Territory Stories

ALC 15 year strategic plan 2012-2027



ALC 15 year strategic plan 2012-2027


Anindilyakwa Land Council


Anindilyakwa Land Council annual report; Anindilyakwa Land Council strategic plan; Reports; PublicationNT




Made available via the Publications (Legal Deposit) Act 2004 (NT).




Anindilyakwa Land Council (N.T.) -- Periodicals; Aboriginal Australians -- Northern Territory -- Groote Eylandt -- Periodicals

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Anindilyakwa Land Council

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Anindilyakwa Land Council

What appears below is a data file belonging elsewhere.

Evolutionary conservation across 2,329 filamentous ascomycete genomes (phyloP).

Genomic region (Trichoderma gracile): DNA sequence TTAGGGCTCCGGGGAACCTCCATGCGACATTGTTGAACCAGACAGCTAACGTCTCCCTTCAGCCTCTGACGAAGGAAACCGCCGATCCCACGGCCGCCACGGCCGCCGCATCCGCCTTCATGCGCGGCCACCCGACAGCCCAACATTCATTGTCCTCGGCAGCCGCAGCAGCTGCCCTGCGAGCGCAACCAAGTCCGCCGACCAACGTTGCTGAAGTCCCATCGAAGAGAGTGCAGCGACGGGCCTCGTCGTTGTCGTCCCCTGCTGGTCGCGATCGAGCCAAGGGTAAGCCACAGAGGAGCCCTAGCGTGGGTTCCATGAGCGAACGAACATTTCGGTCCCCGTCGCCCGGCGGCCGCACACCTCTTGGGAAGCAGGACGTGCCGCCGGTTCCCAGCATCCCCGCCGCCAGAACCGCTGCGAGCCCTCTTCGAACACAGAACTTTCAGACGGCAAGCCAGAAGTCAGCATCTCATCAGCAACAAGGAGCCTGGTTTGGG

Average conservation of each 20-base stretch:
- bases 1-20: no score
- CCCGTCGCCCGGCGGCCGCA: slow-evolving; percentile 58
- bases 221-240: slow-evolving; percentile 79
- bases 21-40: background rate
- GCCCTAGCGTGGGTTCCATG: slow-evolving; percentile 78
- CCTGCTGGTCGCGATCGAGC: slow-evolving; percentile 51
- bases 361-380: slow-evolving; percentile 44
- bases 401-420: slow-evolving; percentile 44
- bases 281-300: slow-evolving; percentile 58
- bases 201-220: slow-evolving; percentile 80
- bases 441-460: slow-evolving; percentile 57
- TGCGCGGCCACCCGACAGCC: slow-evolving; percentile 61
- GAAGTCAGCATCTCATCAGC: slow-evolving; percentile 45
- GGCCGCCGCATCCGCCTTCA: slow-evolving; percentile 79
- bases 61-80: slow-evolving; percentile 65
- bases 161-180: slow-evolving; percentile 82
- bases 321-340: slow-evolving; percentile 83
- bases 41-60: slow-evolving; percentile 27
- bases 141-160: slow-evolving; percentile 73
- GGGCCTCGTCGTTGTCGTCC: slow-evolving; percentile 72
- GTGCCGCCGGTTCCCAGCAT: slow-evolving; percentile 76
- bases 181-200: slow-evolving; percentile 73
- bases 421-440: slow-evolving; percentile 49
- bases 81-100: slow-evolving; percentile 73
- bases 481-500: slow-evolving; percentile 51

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ALC 15 year Strategic Plan Executive Summary 16 At the time of releasing this document (October 2012) the ALC has yet to formally open negotiations with the incoming CLP regarding ongoing issues of particular importance to the Traditional Owners of the Groote archipelago. It should be noted that the Groote Eylandt Indigenous communities were among those people in the bush that changed their longstanding allegiances with the NT Labor Party in the 2012 election in favour of the CLP. Issues surrounding the reform of local shires and the resulting diminution of local community empowerment to deliver local services and to make decisions underpinned this change. It is the view of the ALC that the critical work across the Groote archipelago should be viewed as politically bi-partisan and it is imperative that consistent collaboration continues to occur in the important work ahead. GROOTE EYLANDT ABORIGINAL TRUST (GEAT) The Groote Eylandt Aboriginal Trust (GEAT) was established in the 1960s through the governance of the Church Missionary Society (CMS) to manage and distribute mining royalties and to negotiate with the mining company that resulted in the CMS Agreement. This activity was taken over by the ALC when it was formed in 1991 but GEAT continues to receive funds to allow it to provide services to Anindilyakwa people. The ALC is committed to strengthening its relationship with GEAT for the benefit of Anindilyakwa people. It is widely viewed that it is critical for both ALC and GEAT to work closely together to progress issues outlined within this document. Discussions have recently opened up with GEAT to collaborate on the following issues: ALC support in issuing Section 19 land development applications from GEAT; Mutual collaboration in monies made available for funerals and ceremonies; Prevention of cane toads reaching the Groote archipelago; Sharing the cost of power bills payable to the Power and Water Corporation. It has also been discussed that in the proposed RPA Stage Three that GEAT become an important and close partner within the RPA. It is also critical that GEAT actively engages with the ALC, GEBIE and all partners in the response to this Plan. LOCAL INDIGENOUS BUSINESSES IN THE GROOTE ARCHIPELAGO ALC has created, through its business arm GEBIE, multiple business ventures through direct royalty investment. Meanwhile other local Indigenous businesses with Traditional Owner Boards have been developing mostly without this direct ALC support. The relatively small extent of support that ALC offers other businesses is a matter which needs to be rectified in the work ahead. All local businesses need to be supported. There are three principles which guide the investment that ALC makes in devolving funds for economic development: